Next we went in a procession to take her body to the Catholic cemetery. They had it all set up. The hole had been dug, with false green grass now covering it and the coffin propped above. The priest came, said a prayer and sprinkled water over the coffin. We were then told to leave. I decided I wanted to help bury my mother, so I stayed. The men in charge, the gravediggers, came over to me and said, “You have to go.” I replied, “I’d like to help bury her.” But they insisted, “No, we can’t lower the coffin into the hole until everybody&rquo;s gone. That’s the rule.” This is how Americans are treated—like it’s beyond our ability to endure such traumas. If we were to see the coffin going into the grave, we’d faint or have to spend the next twenty years in therapy.

In Buddhist terms, death is a natural event. The Buddha encouraged us to observe, to contemplate. Funerals in northeast Thailand where I lived were very meaningful because we actually contemplated what happened. We could see the body, and it wasn’t made up to look beautiful. They didn’t put lipstick and powder on it. It was just a dead human body, and we meditated on that. We made conscious the reality: the death of the body is like this. This was not depressing or traumatic for me. When Ajahn Chah held these funerals, I didn’t faint. I found it a very powerful experience. I had never had such opportunities in the United States to really bring death and loss into consciousness and to really look at a dead human corpse. We live in a society that wants to deny and cover it up. It’s not polite to even say the word death in public. We use euphemisms that make it less stark, less shocking. But awareness includes the whole process—from birth to death, from the peak moments of life to the worst, the climb up and the slide down. By reflecting and observing, we free ourselves from the fears, the reactions and the projections that we create around the flow of our lives, around our own bodies, around the loss of our loved ones.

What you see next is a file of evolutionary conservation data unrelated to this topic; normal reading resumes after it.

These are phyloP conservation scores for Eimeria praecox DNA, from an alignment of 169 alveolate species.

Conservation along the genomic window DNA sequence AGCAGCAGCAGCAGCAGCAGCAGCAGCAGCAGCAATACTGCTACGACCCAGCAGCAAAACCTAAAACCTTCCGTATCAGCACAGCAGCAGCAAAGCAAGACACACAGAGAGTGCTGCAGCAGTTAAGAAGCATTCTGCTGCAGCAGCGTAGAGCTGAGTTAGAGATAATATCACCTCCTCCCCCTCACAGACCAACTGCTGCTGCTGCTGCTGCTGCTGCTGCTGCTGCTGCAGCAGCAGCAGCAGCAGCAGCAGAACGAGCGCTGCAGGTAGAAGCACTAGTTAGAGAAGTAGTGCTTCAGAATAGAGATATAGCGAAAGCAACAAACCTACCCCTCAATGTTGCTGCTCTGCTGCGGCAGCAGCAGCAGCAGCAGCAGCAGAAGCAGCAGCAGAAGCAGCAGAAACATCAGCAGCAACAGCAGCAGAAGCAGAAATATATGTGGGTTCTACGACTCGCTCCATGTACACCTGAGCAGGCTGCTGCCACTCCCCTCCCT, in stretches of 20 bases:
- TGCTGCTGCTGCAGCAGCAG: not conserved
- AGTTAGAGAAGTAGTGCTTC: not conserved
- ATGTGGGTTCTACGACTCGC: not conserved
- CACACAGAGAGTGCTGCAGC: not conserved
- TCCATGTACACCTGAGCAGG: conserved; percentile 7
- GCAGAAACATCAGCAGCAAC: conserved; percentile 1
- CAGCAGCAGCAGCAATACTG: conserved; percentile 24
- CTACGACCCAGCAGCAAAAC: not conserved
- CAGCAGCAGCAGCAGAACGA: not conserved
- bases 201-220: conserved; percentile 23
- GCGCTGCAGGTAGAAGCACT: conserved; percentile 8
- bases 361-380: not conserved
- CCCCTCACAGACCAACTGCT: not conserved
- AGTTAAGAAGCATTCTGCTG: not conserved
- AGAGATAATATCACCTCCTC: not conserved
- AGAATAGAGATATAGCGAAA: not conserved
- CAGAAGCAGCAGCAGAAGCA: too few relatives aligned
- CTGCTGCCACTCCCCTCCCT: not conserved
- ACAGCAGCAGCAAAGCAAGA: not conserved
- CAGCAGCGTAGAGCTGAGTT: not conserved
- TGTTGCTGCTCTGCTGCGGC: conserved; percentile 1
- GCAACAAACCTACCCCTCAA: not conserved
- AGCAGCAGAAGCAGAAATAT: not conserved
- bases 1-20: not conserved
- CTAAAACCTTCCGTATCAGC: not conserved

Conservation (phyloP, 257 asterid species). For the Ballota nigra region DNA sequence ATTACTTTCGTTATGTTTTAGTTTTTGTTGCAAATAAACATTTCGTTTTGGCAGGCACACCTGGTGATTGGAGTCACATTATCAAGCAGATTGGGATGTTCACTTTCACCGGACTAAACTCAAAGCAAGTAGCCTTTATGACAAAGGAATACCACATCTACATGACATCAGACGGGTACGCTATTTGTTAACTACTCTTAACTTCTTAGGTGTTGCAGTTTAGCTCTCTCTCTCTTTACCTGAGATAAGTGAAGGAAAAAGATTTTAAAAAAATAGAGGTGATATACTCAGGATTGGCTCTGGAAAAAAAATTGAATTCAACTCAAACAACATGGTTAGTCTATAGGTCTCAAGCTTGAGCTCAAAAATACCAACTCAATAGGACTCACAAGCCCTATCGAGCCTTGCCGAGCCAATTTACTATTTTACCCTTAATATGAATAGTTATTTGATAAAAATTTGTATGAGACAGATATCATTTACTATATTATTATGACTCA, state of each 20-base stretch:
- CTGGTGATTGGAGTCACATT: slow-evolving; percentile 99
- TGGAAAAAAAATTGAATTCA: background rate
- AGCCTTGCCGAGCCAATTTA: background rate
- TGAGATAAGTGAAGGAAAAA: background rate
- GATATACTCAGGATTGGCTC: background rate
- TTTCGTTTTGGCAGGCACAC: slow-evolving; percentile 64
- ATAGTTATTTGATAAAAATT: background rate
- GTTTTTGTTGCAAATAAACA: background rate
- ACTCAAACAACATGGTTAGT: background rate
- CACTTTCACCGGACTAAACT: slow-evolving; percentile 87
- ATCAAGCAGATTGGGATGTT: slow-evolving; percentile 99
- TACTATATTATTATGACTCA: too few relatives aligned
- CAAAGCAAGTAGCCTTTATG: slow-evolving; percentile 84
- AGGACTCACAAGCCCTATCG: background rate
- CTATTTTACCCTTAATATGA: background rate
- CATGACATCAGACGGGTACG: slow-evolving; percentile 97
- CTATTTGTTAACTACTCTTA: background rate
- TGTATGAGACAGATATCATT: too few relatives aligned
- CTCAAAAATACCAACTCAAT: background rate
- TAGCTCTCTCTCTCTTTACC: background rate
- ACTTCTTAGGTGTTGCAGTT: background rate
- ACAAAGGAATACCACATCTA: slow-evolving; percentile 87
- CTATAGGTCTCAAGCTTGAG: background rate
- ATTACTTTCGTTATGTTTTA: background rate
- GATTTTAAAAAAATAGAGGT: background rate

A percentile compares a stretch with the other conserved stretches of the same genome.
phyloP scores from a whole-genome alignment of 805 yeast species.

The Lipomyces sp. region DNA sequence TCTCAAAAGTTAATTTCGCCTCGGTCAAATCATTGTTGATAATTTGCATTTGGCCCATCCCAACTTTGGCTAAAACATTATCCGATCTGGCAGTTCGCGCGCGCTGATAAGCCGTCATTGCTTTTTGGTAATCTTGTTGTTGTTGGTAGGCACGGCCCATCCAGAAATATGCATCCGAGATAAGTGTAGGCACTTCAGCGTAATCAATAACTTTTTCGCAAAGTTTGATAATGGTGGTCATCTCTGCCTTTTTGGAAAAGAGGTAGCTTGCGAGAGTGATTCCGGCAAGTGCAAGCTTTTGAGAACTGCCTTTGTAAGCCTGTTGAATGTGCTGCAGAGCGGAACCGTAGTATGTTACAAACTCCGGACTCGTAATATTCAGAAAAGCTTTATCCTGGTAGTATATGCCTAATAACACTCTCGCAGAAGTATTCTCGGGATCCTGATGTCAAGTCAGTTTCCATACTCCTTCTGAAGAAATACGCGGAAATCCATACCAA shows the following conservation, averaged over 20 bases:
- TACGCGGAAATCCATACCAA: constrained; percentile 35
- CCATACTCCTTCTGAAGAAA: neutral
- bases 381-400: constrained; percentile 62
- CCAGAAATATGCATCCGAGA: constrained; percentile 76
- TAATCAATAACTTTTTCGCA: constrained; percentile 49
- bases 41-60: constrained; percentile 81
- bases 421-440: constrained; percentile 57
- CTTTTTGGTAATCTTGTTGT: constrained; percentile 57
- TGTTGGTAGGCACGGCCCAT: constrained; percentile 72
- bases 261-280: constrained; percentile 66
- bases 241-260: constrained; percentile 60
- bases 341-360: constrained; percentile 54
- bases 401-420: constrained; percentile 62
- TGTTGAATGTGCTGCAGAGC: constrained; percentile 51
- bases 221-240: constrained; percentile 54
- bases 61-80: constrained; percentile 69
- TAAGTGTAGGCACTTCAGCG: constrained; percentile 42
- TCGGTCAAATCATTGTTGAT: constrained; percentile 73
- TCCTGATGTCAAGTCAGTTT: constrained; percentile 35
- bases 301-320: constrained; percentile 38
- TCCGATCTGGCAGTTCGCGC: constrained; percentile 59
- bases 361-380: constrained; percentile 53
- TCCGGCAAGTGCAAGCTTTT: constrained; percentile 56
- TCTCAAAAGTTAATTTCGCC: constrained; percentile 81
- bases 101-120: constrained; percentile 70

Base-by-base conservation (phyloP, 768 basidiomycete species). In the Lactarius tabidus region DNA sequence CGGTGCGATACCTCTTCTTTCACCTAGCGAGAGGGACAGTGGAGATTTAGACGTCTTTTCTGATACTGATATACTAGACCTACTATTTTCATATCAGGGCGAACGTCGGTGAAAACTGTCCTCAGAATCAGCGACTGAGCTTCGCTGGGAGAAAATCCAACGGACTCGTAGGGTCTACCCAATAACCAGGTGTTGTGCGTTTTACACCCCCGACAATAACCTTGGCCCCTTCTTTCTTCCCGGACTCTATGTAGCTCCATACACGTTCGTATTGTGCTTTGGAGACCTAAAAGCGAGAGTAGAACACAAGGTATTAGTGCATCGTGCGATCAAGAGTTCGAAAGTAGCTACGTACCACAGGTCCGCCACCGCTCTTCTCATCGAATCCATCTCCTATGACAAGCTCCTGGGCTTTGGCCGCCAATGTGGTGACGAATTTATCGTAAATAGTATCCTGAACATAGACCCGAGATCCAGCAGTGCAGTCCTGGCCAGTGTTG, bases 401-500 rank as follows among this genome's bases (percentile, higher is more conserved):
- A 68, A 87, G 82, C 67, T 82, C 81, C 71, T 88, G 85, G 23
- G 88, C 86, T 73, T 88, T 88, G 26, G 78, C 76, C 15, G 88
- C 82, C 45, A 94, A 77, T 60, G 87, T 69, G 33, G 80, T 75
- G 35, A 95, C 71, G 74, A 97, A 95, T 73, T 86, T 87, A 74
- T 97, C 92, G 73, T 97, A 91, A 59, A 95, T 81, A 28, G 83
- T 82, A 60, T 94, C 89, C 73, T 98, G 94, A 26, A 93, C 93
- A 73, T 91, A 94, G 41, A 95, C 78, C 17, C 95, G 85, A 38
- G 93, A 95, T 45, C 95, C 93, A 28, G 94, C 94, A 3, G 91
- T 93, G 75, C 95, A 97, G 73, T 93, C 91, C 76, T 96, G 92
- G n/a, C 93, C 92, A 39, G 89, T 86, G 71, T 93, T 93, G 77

When my own mother died, I was with the feeling of loss and grief. It can be witnessed. I wasn’t afraid or trying to ignore my feelings. They interested me. To have this ability to really accept my feelings, I had to train myself, because my conditioning was the reverse. On a cultural level, I’d been conditioned to suppress feelings, to deny or ignore them. It has taken intentional, deliberate effort to look, observe and allow feelings of loss or grief into consciousness. This doesn’t mean a grasping of feelings or wallowing in emotions. It’s seeing things in terms of Dhamma. It is what it is. The death of one’s mother is like this.

Of course, now her death is a memory. But when it was still a shock, during the funeral experience, I was confident enough in meditation to use the experience of loss in terms of Dhamma. Instead of rejecting or denying the unpleasant side of life—death or decay, ugliness, unfairness, all the miseries that one experiences—I have found that all of these, when seen through awareness, are the most powerful learning and strengthening experiences one can have.

We really have to determine to recognize and open to that which is emotionally fraught, that which is very powerful, overwhelming, frightening or threatening. Yet through the confidence of awareness, we begin to observe how these difficult situations affect the mind, the heart. What is the feeling? It’s not right or wrong. A feeling is what it is, and only we can know it. If we trust our awareness, we know it’s like this. We don’t need to have a word for it or define it in any way, because it is what it is. This is not cultural conditioning or the ego. It is direct knowing.


Ajahn Sumedho ordained as a bhikkhu in Thailand in 1967. He is author of many books, including the recent The Sound of Silence.

© 2008 Inquiring Mind